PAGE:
Everyone agrees that the deficit is a serious problem. The basic solution is obvious enough: as a country, we need to spend less than we take in. This can be done by decreasing spending, increasing revenue or both. Naturally enough, the Republicans are largely devoted to decreasing spending and the Democrats are willing to increase revenue.
One current proposal is for the wealthiest of Americans to pay marginally more in taxes. Naturally, the Republicans and the fine folks at Fox are extremely critical of this proposal. The main Republican solution has been to leave taxes as they are (or reduce them) and address the deficit by cutting what can general be classified as social spending: education, Medicare, infrastructure, and various social programs. Attempts to address the deficit by increasing revenue by having the wealthy pay more are greeted with the nifty rhetorical phrase “class warfare.”
On the face of it, such a charge is absurd and pure hyperbole. While the proposal is for the wealthiest class to pay marginally more in taxes, this hardly seems to count as class warfare. After all, warfare would seem to indicate a serious and significant attack, presumably with an element of violence. If the Navy started sinking the super yachts of the mega wealthy and the Army started seizing mansions, then Fox would be warranted in using that term. Until then, they are just engaged in their usual empty hyperbole.
The Republicans seem to be the ones that are engaging in what could be considered class warfare. After all, their main plan seems to be to cut deeply into social services and this will do real harm to people who depend on such services, such as students, the elderly, the disabled and other folks. In contrast, the wealthy would merely be paying marginally more in taxes, thus still leaving them quite wealthy.
One defense of the wealthy being offered by the Republicans is the “job creator defense.” The idea is that the wealthy cannot be expected to pay more because this would prevent them from creating jobs. This argument, as has been argued before, has almost no merit. Lower taxes Taxes are lower now than in the Clinton era, yet unemployment is considerably higher. If lower taxes created jobs, then unemployment should be lower now.
One defense that has some merit is that it would seem unfair to tax the wealthy more so as to be able to keep various social services that provide “free stuff” to people who have not earned it.
My first reply is that the taxes on the wealthy do not simply go to provide “free stuff.” After all, the wealthy generally benefit a great deal from the state. The state provides protection for their property, wages war on their behalf, intervenes in foreign countries to their benefit, provides the infrastructure they utilize in their business, and so on. The wealthy get a great deal from the state and, as such, it is something of a smoke screen to raise the specter of the freeloaders.
My second reply is that the folks who get “free stuff” have, in some cases, actually paid for that “free” stuff by their own taxes and efforts. For example, do we want to call people who are retired or veterans who were disabled fighting in our wars free loaders who are sponging off the rich? I would not be inclined to do so.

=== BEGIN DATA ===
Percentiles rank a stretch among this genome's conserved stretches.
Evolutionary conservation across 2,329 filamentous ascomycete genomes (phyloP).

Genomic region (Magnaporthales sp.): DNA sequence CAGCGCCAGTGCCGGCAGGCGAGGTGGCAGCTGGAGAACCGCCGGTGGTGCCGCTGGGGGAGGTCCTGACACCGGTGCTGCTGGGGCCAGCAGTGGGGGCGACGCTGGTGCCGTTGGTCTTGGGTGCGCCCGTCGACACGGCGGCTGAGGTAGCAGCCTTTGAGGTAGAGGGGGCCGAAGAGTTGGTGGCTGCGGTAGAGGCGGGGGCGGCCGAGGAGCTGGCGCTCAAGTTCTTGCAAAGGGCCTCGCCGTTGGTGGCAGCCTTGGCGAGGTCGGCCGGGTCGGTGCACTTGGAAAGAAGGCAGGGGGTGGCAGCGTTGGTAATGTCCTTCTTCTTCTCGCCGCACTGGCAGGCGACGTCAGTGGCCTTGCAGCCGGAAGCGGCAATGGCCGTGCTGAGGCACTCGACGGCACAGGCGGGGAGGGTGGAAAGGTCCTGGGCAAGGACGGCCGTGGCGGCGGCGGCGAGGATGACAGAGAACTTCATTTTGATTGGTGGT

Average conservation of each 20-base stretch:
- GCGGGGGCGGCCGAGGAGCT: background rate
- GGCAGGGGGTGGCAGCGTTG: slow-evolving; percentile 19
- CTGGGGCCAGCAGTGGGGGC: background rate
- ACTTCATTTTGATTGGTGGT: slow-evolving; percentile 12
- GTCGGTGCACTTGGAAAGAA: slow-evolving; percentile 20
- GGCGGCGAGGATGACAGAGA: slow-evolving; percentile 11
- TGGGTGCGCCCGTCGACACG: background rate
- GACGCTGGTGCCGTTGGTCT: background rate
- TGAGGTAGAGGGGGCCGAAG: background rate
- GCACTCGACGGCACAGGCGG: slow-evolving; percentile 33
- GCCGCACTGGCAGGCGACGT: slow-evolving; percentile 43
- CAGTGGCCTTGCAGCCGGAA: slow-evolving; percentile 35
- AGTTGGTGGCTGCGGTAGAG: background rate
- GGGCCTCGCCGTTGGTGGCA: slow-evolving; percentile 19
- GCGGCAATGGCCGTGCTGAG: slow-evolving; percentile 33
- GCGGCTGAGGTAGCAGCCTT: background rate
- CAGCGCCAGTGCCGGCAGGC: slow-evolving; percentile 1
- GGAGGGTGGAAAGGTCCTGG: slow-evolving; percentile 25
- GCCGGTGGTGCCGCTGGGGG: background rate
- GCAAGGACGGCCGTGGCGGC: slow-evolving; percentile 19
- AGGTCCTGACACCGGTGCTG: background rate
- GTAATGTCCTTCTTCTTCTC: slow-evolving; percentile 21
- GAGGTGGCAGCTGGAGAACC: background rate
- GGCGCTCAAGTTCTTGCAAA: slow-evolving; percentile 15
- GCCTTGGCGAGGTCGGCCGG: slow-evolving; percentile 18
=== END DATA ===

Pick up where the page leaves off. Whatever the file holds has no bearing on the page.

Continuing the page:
My third reply is that some of the folks who get “free stuff” will later repay it. The obvious example here are the students of today who will become the workers (and sometimes the wealthy) of tomorrow. This can be seen as investing in the future rather than supporting free loaders.
My fourth reply is that some of the folks who get “free stuff” are people who cannot fend for themselves. The most obvious example is children. Should we abandon them so that millionaires and billionaires can avoid paying just a bit more? That would seem to be an act of callous wickedness, especially from a party that screeches about the sanctity of life (except in war and capital punishment, of course).
My fifth reply is that some of the folks who get “free stuff” need that stuff because of the grotesque inequality in wealth in this country. While I will admit that there are some people who are parasites, there are plenty of people who are working poor. They often work very hard, sometimes holding multiple jobs. However, the economic system is such that they simply cannot earn enough to live without the support of the state. If the tiny fraction of people who hold the vast majority of the wealth are asked to let a few crumbs fall from their banquet, that hardly seems like too much to ask.
My sixth reply is that providing such “free stuff” is actually a good idea for the wealthy. After all, when a society becomes extremely unbalanced, social upheaval tends to follow. Even a cursory review of history will show the consequences of having highly concentrated wealth and a large lower class. The “free stuff” provided to people can often be what keeps them from taking to the streets in revolution and engaging in real class warfare (not the bulls@t that Fox talks about) in which the wealthy are put against the wall. Paying a little extra to maintain the social order that supports, protects and enables their incredible wealth seems like a rather miniscule price to pay. Even some of the wealthy realize this and support this sort of proposal. Those who serve the wealthy as their loyal minions should also realize this and act in the best interest of their masters by supporting this proposal. Yes, I am talking to you, Republican “Tea Party” politicians and Fox “News”.